GOOSEBERRY Ribes spp. Saxifragaceae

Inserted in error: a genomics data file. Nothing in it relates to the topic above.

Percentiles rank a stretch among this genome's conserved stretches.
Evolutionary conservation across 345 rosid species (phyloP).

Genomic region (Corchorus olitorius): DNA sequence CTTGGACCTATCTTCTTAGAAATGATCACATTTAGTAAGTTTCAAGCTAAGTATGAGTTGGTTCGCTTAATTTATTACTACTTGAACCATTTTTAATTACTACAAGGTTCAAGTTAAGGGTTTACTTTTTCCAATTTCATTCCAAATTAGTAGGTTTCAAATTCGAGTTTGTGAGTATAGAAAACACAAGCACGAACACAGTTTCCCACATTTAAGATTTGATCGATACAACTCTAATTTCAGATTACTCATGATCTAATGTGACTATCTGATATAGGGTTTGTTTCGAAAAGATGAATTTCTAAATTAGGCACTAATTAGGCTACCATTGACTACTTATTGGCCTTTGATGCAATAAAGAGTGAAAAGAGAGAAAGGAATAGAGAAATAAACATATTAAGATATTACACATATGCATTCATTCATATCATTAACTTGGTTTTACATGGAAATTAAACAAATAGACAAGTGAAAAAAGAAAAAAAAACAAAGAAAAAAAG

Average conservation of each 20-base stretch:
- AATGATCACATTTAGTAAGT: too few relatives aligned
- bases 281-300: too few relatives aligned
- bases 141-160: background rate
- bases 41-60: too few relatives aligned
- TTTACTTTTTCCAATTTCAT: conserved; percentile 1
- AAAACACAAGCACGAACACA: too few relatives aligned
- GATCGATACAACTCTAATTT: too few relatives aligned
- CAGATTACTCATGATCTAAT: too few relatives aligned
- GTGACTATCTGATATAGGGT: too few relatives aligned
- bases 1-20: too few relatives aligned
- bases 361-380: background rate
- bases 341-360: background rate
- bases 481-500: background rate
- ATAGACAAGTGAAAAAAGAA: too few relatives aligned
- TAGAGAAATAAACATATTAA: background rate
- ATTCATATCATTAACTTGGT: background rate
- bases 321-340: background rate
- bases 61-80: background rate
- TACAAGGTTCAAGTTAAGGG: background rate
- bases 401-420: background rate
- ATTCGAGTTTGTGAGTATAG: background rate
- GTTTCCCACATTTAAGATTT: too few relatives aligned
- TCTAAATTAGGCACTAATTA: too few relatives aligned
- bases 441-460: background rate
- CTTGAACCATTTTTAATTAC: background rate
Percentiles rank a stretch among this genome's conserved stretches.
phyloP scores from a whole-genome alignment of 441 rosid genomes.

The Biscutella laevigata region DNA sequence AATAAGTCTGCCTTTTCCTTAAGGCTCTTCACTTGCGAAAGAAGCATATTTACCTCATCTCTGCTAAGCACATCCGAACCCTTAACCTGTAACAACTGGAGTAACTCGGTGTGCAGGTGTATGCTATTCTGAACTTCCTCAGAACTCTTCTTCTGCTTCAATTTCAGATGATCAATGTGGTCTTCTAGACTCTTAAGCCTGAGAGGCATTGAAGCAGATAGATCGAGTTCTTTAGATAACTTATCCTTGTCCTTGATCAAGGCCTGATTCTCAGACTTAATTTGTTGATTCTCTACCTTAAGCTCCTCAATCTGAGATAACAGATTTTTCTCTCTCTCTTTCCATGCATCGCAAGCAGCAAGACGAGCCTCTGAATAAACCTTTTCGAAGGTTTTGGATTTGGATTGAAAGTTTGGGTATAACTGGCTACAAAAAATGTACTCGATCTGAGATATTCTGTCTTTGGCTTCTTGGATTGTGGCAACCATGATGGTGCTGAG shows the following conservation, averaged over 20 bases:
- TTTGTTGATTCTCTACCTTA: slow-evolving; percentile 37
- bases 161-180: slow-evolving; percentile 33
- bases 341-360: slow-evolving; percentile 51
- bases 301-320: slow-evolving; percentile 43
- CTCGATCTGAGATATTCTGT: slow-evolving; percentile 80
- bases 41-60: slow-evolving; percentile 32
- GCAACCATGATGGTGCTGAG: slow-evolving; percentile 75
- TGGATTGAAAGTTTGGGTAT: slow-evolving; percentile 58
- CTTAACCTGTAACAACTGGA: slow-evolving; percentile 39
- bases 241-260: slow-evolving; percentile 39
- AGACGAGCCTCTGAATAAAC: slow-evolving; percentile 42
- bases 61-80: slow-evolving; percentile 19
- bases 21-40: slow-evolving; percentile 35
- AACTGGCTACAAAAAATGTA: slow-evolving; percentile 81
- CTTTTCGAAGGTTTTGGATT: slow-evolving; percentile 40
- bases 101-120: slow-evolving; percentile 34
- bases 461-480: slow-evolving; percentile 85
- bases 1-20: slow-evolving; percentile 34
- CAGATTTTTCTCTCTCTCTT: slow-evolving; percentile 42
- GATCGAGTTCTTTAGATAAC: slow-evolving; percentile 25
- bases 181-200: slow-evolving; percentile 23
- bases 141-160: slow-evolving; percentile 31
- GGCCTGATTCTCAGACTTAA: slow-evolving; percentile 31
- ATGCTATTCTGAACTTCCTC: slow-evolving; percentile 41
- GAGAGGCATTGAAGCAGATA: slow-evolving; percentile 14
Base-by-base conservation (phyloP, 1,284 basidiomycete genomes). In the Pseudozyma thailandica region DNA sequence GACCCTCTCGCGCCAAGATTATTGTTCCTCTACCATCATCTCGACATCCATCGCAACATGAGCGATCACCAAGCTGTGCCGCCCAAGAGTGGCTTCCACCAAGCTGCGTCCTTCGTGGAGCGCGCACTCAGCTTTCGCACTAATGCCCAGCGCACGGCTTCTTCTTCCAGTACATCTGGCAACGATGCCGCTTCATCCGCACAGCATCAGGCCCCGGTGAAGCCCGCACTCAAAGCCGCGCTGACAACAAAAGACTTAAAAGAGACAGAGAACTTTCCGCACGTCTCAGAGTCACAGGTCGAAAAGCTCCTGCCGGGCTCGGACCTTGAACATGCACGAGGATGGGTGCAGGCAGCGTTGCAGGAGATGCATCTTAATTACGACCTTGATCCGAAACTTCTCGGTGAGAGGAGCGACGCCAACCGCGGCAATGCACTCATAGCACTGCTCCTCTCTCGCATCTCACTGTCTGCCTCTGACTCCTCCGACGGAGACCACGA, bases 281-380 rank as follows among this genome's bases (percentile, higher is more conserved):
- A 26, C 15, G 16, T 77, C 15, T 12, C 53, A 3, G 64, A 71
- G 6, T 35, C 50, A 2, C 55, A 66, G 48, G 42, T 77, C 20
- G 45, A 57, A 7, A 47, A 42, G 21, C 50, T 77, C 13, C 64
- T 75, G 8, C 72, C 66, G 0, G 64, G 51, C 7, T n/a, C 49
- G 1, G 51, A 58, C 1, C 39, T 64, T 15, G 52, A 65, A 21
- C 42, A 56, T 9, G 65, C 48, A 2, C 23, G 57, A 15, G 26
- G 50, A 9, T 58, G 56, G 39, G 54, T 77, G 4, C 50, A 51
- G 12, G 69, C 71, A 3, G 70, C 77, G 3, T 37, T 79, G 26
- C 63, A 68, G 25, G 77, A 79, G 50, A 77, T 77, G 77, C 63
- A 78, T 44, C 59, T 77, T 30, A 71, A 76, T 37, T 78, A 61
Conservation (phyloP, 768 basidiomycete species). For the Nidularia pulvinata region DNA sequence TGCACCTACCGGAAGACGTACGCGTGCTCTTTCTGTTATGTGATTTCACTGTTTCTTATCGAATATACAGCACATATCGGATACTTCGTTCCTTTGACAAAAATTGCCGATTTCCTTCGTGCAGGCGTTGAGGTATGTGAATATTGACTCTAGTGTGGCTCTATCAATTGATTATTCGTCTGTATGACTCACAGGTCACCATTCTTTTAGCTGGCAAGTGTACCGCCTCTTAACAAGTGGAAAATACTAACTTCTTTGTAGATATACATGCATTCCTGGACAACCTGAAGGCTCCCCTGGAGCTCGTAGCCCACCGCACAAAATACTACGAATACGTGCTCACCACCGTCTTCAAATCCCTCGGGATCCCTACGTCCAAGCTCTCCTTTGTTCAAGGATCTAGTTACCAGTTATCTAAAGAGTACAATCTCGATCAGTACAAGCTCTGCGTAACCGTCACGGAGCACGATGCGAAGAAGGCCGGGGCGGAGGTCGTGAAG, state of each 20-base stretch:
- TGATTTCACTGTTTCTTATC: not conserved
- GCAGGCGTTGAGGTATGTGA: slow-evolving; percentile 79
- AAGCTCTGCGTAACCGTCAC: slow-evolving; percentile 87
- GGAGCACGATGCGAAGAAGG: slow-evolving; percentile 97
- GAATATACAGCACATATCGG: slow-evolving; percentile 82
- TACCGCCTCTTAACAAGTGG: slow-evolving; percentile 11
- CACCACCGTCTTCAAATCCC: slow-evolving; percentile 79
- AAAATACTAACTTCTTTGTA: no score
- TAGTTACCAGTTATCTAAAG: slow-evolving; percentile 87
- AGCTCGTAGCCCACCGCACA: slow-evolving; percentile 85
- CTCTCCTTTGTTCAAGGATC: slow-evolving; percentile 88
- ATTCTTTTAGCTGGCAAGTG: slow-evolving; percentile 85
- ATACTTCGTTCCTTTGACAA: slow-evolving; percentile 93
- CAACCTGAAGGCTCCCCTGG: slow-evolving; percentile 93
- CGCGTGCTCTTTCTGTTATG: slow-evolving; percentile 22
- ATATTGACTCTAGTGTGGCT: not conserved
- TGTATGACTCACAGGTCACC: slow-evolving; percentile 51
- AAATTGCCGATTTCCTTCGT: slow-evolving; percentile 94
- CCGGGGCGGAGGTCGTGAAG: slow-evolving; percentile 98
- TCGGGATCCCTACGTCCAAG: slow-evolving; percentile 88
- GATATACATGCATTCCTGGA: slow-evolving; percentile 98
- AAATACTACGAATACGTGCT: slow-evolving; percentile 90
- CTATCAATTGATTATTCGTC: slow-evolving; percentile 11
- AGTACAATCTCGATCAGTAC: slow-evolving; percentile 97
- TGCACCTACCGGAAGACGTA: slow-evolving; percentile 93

Gooseberries are shrubs which grow best in cool climates with cold winters. American gooseberries have weeping stems and will root themselves where they touch the ground. The leaves are glossy and dark green, deeply lobed, and grow alternately along the stem. The stems are woody and carry thorns at each axil, which can make harvesting difficult. Flowers are small and green with a pink flush, borne along the stems of one year old wood and on spurs on older wood. The fruit is often green, but may also be white, yellow, or even pink, purple, or almost black. Fruit color is most intense when exposed to sun. Plants do not do well in excessive heat or light, and the leaves are easily sun burned. When growing gooseberries, supply plenty of potassium and a moderate amount of nitrogen. Magnesium is also an important nutrient for gooseberries, so use dolomitic limestone if you lime. A single bush may produce between eight and ten pounds of fruit. Gooseberries used for tarts and pies are usually picked underipe. For fresh fruit desserts, the berries should be fully ripe.